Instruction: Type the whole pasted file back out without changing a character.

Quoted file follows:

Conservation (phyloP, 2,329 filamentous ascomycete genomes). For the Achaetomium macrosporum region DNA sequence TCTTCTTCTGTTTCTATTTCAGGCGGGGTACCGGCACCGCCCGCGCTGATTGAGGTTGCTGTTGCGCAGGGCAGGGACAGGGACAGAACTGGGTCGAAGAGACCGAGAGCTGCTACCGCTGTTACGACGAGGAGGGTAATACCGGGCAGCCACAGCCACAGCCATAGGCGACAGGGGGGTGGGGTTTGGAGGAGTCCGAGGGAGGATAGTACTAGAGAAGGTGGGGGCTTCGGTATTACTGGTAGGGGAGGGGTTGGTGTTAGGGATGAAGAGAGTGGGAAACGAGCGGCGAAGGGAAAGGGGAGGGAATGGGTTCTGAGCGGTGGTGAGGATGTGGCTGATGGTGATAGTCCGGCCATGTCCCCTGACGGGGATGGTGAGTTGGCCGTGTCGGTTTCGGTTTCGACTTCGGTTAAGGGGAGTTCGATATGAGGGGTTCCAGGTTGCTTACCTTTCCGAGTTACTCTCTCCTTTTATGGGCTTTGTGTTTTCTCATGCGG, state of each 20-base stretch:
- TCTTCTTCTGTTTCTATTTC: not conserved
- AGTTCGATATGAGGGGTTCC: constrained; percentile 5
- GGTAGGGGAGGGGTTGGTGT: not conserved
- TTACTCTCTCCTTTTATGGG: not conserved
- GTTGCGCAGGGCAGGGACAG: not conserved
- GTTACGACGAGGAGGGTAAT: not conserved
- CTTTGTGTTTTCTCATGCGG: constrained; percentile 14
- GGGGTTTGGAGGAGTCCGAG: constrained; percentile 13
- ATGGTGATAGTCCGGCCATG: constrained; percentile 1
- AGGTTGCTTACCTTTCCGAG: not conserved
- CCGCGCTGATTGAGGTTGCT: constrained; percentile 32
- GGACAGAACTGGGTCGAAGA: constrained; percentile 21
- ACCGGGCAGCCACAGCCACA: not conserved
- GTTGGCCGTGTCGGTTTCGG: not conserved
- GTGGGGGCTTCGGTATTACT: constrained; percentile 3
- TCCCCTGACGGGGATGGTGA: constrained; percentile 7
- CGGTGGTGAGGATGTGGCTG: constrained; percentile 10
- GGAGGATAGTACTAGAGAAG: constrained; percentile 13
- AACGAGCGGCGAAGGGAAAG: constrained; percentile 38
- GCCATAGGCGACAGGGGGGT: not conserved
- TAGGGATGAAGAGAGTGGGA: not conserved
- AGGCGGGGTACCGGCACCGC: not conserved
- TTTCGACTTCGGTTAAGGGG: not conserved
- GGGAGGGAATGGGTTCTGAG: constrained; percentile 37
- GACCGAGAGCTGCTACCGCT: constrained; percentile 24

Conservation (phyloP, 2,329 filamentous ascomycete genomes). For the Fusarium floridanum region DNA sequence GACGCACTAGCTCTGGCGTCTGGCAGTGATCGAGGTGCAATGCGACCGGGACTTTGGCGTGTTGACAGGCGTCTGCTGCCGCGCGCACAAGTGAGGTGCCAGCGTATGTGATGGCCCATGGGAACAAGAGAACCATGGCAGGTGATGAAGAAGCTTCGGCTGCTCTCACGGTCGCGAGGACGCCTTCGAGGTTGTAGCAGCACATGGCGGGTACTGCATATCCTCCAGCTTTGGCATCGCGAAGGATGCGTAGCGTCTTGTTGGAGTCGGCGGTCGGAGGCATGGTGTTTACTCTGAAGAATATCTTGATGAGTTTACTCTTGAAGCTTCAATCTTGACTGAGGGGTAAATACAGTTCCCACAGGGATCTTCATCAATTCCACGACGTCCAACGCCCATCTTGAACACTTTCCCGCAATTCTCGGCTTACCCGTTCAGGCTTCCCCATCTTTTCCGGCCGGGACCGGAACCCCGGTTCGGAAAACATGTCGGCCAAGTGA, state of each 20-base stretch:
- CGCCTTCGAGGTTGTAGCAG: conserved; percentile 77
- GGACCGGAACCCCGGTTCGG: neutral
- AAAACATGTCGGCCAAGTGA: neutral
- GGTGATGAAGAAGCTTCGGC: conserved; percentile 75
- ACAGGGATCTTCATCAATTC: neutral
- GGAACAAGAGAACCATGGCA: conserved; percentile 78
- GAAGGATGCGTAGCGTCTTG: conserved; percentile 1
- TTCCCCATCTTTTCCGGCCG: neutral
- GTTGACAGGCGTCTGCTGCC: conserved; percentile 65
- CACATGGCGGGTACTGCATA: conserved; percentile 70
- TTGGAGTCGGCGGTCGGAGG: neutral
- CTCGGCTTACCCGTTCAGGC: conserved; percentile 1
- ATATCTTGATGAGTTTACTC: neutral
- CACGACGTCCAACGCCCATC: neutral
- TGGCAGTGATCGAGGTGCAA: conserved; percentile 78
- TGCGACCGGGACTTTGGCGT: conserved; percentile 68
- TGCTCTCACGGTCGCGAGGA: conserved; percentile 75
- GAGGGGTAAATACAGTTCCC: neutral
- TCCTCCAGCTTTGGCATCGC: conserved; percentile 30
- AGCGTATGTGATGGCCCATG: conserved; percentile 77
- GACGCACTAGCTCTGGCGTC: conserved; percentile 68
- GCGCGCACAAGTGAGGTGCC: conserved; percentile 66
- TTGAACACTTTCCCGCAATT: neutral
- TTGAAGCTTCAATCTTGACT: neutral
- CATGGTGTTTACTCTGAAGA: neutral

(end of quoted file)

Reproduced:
Conservation (phyloP, 2,329 filamentous ascomycete genomes). For the Achaetomium macrosporum region DNA sequence TCTTCTTCTGTTTCTATTTCAGGCGGGGTACCGGCACCGCCCGCGCTGATTGAGGTTGCTGTTGCGCAGGGCAGGGACAGGGACAGAACTGGGTCGAAGAGACCGAGAGCTGCTACCGCTGTTACGACGAGGAGGGTAATACCGGGCAGCCACAGCCACAGCCATAGGCGACAGGGGGGTGGGGTTTGGAGGAGTCCGAGGGAGGATAGTACTAGAGAAGGTGGGGGCTTCGGTATTACTGGTAGGGGAGGGGTTGGTGTTAGGGATGAAGAGAGTGGGAAACGAGCGGCGAAGGGAAAGGGGAGGGAATGGGTTCTGAGCGGTGGTGAGGATGTGGCTGATGGTGATAGTCCGGCCATGTCCCCTGACGGGGATGGTGAGTTGGCCGTGTCGGTTTCGGTTTCGACTTCGGTTAAGGGGAGTTCGATATGAGGGGTTCCAGGTTGCTTACCTTTCCGAGTTACTCTCTCCTTTTATGGGCTTTGTGTTTTCTCATGCGG, state of each 20-base stretch:
- TCTTCTTCTGTTTCTATTTC: not conserved
- AGTTCGATATGAGGGGTTCC: constrained; percentile 5
- GGTAGGGGAGGGGTTGGTGT: not conserved
- TTACTCTCTCCTTTTATGGG: not conserved
- GTTGCGCAGGGCAGGGACAG: not conserved
- GTTACGACGAGGAGGGTAAT: not conserved
- CTTTGTGTTTTCTCATGCGG: constrained; percentile 14
- GGGGTTTGGAGGAGTCCGAG: constrained; percentile 13
- ATGGTGATAGTCCGGCCATG: constrained; percentile 1
- AGGTTGCTTACCTTTCCGAG: not conserved
- CCGCGCTGATTGAGGTTGCT: constrained; percentile 32
- GGACAGAACTGGGTCGAAGA: constrained; percentile 21
- ACCGGGCAGCCACAGCCACA: not conserved
- GTTGGCCGTGTCGGTTTCGG: not conserved
- GTGGGGGCTTCGGTATTACT: constrained; percentile 3
- TCCCCTGACGGGGATGGTGA: constrained; percentile 7
- CGGTGGTGAGGATGTGGCTG: constrained; percentile 10
- GGAGGATAGTACTAGAGAAG: constrained; percentile 13
- AACGAGCGGCGAAGGGAAAG: constrained; percentile 38
- GCCATAGGCGACAGGGGGGT: not conserved
- TAGGGATGAAGAGAGTGGGA: not conserved
- AGGCGGGGTACCGGCACCGC: not conserved
- TTTCGACTTCGGTTAAGGGG: not conserved
- GGGAGGGAATGGGTTCTGAG: constrained; percentile 37
- GACCGAGAGCTGCTACCGCT: constrained; percentile 24

Conservation (phyloP, 2,329 filamentous ascomycete genomes). For the Fusarium floridanum region DNA sequence GACGCACTAGCTCTGGCGTCTGGCAGTGATCGAGGTGCAATGCGACCGGGACTTTGGCGTGTTGACAGGCGTCTGCTGCCGCGCGCACAAGTGAGGTGCCAGCGTATGTGATGGCCCATGGGAACAAGAGAACCATGGCAGGTGATGAAGAAGCTTCGGCTGCTCTCACGGTCGCGAGGACGCCTTCGAGGTTGTAGCAGCACATGGCGGGTACTGCATATCCTCCAGCTTTGGCATCGCGAAGGATGCGTAGCGTCTTGTTGGAGTCGGCGGTCGGAGGCATGGTGTTTACTCTGAAGAATATCTTGATGAGTTTACTCTTGAAGCTTCAATCTTGACTGAGGGGTAAATACAGTTCCCACAGGGATCTTCATCAATTCCACGACGTCCAACGCCCATCTTGAACACTTTCCCGCAATTCTCGGCTTACCCGTTCAGGCTTCCCCATCTTTTCCGGCCGGGACCGGAACCCCGGTTCGGAAAACATGTCGGCCAAGTGA, state of each 20-base stretch:
- CGCCTTCGAGGTTGTAGCAG: conserved; percentile 77
- GGACCGGAACCCCGGTTCGG: neutral
- AAAACATGTCGGCCAAGTGA: neutral
- GGTGATGAAGAAGCTTCGGC: conserved; percentile 75
- ACAGGGATCTTCATCAATTC: neutral
- GGAACAAGAGAACCATGGCA: conserved; percentile 78
- GAAGGATGCGTAGCGTCTTG: conserved; percentile 1
- TTCCCCATCTTTTCCGGCCG: neutral
- GTTGACAGGCGTCTGCTGCC: conserved; percentile 65
- CACATGGCGGGTACTGCATA: conserved; percentile 70
- TTGGAGTCGGCGGTCGGAGG: neutral
- CTCGGCTTACCCGTTCAGGC: conserved; percentile 1
- ATATCTTGATGAGTTTACTC: neutral
- CACGACGTCCAACGCCCATC: neutral
- TGGCAGTGATCGAGGTGCAA: conserved; percentile 78
- TGCGACCGGGACTTTGGCGT: conserved; percentile 68
- TGCTCTCACGGTCGCGAGGA: conserved; percentile 75
- GAGGGGTAAATACAGTTCCC: neutral
- TCCTCCAGCTTTGGCATCGC: conserved; percentile 30
- AGCGTATGTGATGGCCCATG: conserved; percentile 77
- GACGCACTAGCTCTGGCGTC: conserved; percentile 68
- GCGCGCACAAGTGAGGTGCC: conserved; percentile 66
- TTGAACACTTTCCCGCAATT: neutral
- TTGAAGCTTCAATCTTGACT: neutral
- CATGGTGTTTACTCTGAAGA: neutral